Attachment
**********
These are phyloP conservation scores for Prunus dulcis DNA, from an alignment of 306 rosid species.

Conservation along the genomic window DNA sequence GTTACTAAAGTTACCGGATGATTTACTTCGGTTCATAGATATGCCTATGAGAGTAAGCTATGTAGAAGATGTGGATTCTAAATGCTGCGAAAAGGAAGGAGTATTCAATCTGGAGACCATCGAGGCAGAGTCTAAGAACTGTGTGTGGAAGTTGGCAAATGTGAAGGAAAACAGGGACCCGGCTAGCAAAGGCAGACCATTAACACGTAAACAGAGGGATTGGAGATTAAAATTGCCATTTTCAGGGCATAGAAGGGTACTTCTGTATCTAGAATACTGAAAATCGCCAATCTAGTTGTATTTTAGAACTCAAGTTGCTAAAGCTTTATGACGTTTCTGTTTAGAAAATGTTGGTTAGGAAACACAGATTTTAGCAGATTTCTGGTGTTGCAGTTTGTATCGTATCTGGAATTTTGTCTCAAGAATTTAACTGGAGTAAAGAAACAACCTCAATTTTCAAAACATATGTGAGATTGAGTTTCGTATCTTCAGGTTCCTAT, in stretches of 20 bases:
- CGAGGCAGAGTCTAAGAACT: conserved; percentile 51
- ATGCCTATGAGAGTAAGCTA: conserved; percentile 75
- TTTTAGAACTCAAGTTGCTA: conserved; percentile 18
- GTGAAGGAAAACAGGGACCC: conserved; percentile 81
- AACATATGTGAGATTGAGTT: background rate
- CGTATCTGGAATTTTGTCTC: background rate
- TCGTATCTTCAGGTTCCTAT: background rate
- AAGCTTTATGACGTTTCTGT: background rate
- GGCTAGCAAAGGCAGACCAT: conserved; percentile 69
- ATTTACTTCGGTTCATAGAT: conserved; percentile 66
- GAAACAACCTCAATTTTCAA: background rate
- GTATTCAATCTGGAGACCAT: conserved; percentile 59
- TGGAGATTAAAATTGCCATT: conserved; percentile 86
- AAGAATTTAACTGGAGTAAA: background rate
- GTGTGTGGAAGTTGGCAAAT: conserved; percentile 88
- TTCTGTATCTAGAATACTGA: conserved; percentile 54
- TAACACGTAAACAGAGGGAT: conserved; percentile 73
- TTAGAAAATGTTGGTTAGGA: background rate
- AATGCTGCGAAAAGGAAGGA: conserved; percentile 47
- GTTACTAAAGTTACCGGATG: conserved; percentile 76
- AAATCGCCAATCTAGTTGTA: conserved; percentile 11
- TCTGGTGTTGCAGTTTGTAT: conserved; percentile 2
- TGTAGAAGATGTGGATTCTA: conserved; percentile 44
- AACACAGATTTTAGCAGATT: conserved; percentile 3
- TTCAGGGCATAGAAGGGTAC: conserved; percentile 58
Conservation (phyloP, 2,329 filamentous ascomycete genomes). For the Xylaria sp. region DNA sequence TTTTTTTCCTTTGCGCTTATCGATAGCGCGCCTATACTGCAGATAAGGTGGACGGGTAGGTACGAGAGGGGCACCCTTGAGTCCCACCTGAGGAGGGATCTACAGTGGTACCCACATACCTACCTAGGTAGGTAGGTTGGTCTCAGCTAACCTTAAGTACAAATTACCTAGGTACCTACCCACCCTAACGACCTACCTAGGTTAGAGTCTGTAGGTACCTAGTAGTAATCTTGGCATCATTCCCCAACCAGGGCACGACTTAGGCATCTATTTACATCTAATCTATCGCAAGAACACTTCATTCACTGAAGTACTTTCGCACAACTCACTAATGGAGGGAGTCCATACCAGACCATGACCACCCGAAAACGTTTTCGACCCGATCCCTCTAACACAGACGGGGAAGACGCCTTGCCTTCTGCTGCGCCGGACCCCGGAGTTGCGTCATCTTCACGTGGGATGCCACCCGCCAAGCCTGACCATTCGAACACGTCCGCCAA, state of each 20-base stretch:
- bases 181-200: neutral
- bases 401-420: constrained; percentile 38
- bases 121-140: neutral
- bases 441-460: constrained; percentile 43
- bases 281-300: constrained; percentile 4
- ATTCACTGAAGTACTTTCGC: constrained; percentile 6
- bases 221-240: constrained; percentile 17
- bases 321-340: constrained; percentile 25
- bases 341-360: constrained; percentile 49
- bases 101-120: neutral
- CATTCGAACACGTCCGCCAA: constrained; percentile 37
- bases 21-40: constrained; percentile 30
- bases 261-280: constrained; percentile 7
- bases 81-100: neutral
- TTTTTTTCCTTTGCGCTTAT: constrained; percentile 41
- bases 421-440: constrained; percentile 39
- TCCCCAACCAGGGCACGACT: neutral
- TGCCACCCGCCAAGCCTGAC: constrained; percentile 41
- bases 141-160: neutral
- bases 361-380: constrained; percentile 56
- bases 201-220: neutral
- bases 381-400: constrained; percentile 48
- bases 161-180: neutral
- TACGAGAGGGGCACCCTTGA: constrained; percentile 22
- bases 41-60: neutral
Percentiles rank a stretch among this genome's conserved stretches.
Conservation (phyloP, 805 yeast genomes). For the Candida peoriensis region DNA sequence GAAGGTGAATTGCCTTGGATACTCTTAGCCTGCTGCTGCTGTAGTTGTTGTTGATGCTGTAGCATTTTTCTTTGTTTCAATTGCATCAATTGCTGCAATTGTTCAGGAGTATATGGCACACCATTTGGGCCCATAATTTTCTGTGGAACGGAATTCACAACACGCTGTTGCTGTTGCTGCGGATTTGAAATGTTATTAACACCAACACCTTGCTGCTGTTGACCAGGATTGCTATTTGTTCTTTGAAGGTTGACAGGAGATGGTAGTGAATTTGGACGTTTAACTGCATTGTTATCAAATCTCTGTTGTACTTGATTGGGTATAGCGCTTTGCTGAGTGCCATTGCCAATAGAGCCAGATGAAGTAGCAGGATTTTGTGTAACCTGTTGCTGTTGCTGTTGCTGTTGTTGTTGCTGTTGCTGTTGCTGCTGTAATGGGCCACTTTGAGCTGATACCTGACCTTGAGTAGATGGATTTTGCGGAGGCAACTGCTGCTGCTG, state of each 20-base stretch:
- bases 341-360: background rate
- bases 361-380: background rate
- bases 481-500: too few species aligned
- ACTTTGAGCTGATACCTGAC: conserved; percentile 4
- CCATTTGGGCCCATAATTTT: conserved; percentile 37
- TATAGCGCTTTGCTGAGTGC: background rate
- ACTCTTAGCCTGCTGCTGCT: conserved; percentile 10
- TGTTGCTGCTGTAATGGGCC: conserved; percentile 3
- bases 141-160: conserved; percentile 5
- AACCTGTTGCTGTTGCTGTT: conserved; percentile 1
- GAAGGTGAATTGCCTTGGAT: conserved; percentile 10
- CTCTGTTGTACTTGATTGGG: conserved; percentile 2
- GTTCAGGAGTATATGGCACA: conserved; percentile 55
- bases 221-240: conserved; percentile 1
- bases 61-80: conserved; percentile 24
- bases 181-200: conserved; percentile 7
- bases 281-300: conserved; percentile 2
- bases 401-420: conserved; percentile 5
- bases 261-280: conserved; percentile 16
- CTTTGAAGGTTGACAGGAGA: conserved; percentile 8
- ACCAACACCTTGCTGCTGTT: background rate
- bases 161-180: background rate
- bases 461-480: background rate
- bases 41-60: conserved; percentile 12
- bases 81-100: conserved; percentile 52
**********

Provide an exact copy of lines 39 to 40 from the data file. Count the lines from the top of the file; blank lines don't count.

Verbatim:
- CATTCGAACACGTCCGCCAA: constrained; percentile 37
- bases 21-40: constrained; percentile 30